News Too good to be true

Top Tips - ensure training and systems are in place to avoid sellers of fake alcohol

Often, if a deal is too good to be true, then it is really one to be avoided.

Unfortunately, operators and licensed premises are still at risk of being conned into purchasing and subsequently selling counterfeit alcohol.
There are serious consequences if operators are found in possession of fake alcohol. The Secretary of State's Guidance states that where a review of a premises licence arises in connection with the sale of 'smuggled' alcohol, revocation of the premises licence, 'even in the first instance - should be seriously considered'. However, ultimately, the sale of counterfeit alcohol which results in death could result in a criminal prosecution of an individual or even a company.
 
It is important that operators and licensed premises protect their customers and their livelihood by employing proper systems and training to avoid putting lives and their premises licence at risk.
 
The checklist below is not exhaustive, but it identifies some of the things operators should consider incorporating in their systems and training, to help avoid the unscrupulous few selling fake alcohol.

  • Avoid purchasing alcohol from the back of a “white van”, especially if the seller arrives unannounced or makes you an offer too good to be true;
  • All purchases should be made from a reputable wholesaler.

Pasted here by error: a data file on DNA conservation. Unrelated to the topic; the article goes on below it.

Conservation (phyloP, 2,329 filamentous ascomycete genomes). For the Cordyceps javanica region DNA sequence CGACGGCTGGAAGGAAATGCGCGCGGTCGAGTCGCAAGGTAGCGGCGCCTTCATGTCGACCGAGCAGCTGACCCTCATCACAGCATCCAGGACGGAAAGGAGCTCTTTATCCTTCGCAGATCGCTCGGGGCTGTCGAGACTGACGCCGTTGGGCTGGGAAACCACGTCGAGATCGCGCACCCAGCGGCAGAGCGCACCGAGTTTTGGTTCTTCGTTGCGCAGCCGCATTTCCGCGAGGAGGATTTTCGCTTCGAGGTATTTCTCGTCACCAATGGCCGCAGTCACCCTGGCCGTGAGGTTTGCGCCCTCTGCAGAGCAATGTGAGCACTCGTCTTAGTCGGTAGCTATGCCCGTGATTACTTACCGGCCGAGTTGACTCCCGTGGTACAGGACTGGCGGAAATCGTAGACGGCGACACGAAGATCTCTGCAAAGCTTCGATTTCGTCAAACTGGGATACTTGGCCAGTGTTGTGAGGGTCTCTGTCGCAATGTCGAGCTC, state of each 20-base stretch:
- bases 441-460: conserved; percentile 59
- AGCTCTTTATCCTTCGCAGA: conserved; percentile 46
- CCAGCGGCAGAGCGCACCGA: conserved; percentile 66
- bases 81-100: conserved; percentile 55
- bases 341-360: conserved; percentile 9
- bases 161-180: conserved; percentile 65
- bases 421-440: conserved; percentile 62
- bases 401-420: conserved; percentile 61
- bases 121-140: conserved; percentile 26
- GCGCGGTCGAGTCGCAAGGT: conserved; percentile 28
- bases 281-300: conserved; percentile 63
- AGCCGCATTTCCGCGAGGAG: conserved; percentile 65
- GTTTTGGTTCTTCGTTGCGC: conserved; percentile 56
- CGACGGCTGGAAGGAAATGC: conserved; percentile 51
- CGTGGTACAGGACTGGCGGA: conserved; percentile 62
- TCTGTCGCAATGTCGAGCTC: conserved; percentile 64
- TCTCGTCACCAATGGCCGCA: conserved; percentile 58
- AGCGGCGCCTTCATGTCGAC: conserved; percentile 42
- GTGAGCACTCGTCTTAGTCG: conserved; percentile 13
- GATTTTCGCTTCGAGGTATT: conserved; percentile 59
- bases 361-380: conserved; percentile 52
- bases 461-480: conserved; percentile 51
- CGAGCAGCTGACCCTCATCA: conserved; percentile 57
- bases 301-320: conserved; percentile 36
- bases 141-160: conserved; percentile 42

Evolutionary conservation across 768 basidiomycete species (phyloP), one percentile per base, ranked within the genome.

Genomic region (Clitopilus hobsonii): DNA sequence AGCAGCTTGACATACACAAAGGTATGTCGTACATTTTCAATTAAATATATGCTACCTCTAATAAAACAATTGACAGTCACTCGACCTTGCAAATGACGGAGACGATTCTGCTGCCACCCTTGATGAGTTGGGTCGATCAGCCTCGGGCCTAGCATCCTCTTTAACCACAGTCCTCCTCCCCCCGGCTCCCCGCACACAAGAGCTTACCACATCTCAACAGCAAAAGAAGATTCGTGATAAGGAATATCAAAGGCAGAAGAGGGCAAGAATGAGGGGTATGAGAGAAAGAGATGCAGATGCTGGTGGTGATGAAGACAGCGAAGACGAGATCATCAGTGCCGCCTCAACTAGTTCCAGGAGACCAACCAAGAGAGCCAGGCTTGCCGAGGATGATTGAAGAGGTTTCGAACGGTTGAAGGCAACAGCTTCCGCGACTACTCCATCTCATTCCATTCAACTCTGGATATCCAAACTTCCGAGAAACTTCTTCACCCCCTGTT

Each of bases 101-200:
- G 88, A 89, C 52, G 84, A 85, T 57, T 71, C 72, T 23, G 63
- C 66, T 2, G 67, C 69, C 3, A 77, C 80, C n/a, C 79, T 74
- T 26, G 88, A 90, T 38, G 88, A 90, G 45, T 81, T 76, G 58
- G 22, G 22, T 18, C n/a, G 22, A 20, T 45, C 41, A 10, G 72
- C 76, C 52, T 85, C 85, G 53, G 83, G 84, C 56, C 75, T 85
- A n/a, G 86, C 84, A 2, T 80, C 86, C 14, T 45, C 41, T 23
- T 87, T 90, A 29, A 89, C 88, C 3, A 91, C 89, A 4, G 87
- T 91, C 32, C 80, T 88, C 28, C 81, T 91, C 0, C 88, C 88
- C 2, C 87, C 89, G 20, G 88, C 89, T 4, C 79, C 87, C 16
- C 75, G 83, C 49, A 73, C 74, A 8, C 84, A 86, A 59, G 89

• From 1 April 2017, operators of licensed premises are under a legal duty to make sure any wholesalers they buy from are registered with HMRC. HMRC will be introducing an online service for these checks. In the meantime do your own checks with the wholesaler.
  • Ensure that a valid, printed VAT receipt is obtained itemising the delivery and showing the wholesaler’s details, landline, address etc;
  • Counterfeit alcohol is often in the form of spirits. Any bottles of spirits 35cl or larger and 30% abv must show a duty stamp, either as a stamp or embossment in the bottle;
  • If bottles do not have sealed caps then do not buy or sell them;
  • Check the validity of any bar codes found on bottles;
  • Check the packaging for incorrect information or spelling mistakes - if in doubt, do not purchase or sell it;
  • Check the contents of the bottle to identify any layering, unusual colouring or particles. If you have your suspicions, then it is likely the alcohol is counterfeit;
  • Smell the liquid to identify whether there is any essence of petrol, anti-freeze, chemicals etc;

If you have any doubts about a wholesaler, the contents of a delivery or a stock of alcohol then do not turn a blind eye.  Ensure that you contact and notify the police or your local Trading Standards Officer.